There were 6,693 households out of which 31.60% had children under the age of 18 living with them, 57.30% were married couples living together, 11.30% had a female householder with no husband present, and 28.00% were non-families. 25.50% of all households were made up of individuals and 11.10% had someone living alone who was 65 years of age or older. The average household size was 2.46 and the average family size was 2.94.

In the county, the population was spread out with 24.20% under the age of 18, 8.00% from 18 to 24, 28.10% from 25 to 44, 26.10% from 45 to 64, and 13.70% who were 65 years of age or older. The median age was 38 years. For every 100 females there were 96.20 males. For every 100 females age 18 and over, there were 93.10 males.

The median income for a household in the county was $23,238, and the median income for a family was $28,856. Males had a median income of $23,606 versus $18,729 for females. The per capita income for the county was $12,999. About 19.50% of families and 23.10% of the population were below the poverty line, including 27.80% of those under age 18 and 20.50% of those age 65 or over.

Places

Valley of the Three Forks near Pall Mall, with the Cumberland Plateau dominating the horizon

Cities

Unincorporated communities

References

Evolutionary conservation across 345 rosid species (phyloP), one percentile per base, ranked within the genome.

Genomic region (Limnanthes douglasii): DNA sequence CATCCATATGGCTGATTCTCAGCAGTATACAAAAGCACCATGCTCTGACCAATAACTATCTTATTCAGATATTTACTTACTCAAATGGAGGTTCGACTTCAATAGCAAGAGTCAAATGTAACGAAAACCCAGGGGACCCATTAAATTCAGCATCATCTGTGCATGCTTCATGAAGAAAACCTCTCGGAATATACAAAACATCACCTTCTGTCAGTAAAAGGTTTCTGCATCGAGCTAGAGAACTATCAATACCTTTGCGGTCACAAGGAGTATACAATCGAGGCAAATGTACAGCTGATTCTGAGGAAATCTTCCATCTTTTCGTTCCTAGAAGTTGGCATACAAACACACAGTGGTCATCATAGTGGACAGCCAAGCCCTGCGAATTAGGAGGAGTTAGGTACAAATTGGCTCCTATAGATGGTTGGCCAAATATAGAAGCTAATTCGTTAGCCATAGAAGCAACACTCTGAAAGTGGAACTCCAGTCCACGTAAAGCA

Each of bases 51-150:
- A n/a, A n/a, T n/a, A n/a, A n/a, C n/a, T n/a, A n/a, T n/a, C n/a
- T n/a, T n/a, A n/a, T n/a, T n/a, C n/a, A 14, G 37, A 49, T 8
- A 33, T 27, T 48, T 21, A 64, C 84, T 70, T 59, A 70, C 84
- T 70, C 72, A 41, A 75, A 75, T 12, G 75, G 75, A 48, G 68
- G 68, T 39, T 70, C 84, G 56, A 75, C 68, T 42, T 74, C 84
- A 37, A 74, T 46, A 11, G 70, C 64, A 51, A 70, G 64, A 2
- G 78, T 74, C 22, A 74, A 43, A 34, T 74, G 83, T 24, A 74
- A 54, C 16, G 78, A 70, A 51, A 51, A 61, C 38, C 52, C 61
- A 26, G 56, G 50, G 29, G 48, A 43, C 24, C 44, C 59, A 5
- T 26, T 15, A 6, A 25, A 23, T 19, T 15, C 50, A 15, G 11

1. ^ "Find a County". National Association of Counties. http://www.naco.org/Template.cfm?Section=Find_a_County&Template=/cffiles/counties/usamap.cfm. Retrieved 2008-01-31. 
  2. ^ Based on 2000 census data
  3. ^ "American FactFinder". United States Census Bureau. http://factfinder.census.gov. Retrieved 2008-01-31. 

External links

Coordinates: 36°23′N 84°56′W / 36.38°N 84.93°W / 36.38; -84.93


Genealogy

Up to date as of February 01, 2010

From Familypedia

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Fentress County, Tennessee
Map
File:Map of Tennessee highlighting Fentress County.png
Location in the state of Tennessee
Map of the USA highlighting Tennessee
Tennessee's location in the USA
Statistics
Founded information needed
Seat Jamestown
Largest City Jamestown
Area
 - Total
 - Land
 - Water

 sq mikm²)
 sq mi ( km²)
 sq mi ( km²), .07%
wikipedia:Population
 - (2000)
 - Density

16625
Time zone Central : UTC-6/-5
Fentress County is a county located in the U.S. state of Tennessee. As of 2000, the population is 16,625. The 2005 Census Estimate placed the population at 17,159 [1]. Its county seat is Jamestown6.

Contents

Geography

According to the U.S. Census Bureau, the county has a total area of 1,292 km² (499 sq mi). 1,291 km² (499 sq mi) of it is land and 1 km² (0.4 sq mi) of it (0.07%) is water.

Fentress County includes part of Dale Hollow Reservoir and is drained by forks of the Obey and Cumberland Rivers.

Adjacent Counties

History

Fentress County was formed in 1823 from portions of Morgan, Overton and White counties. It was named in honor of James Fentress (1763-1843), who served as speaker of the state house, chairman of Montgomery County Court, and commissioner to select seats for Haywood, Carroll, Gibson and Weakley counties.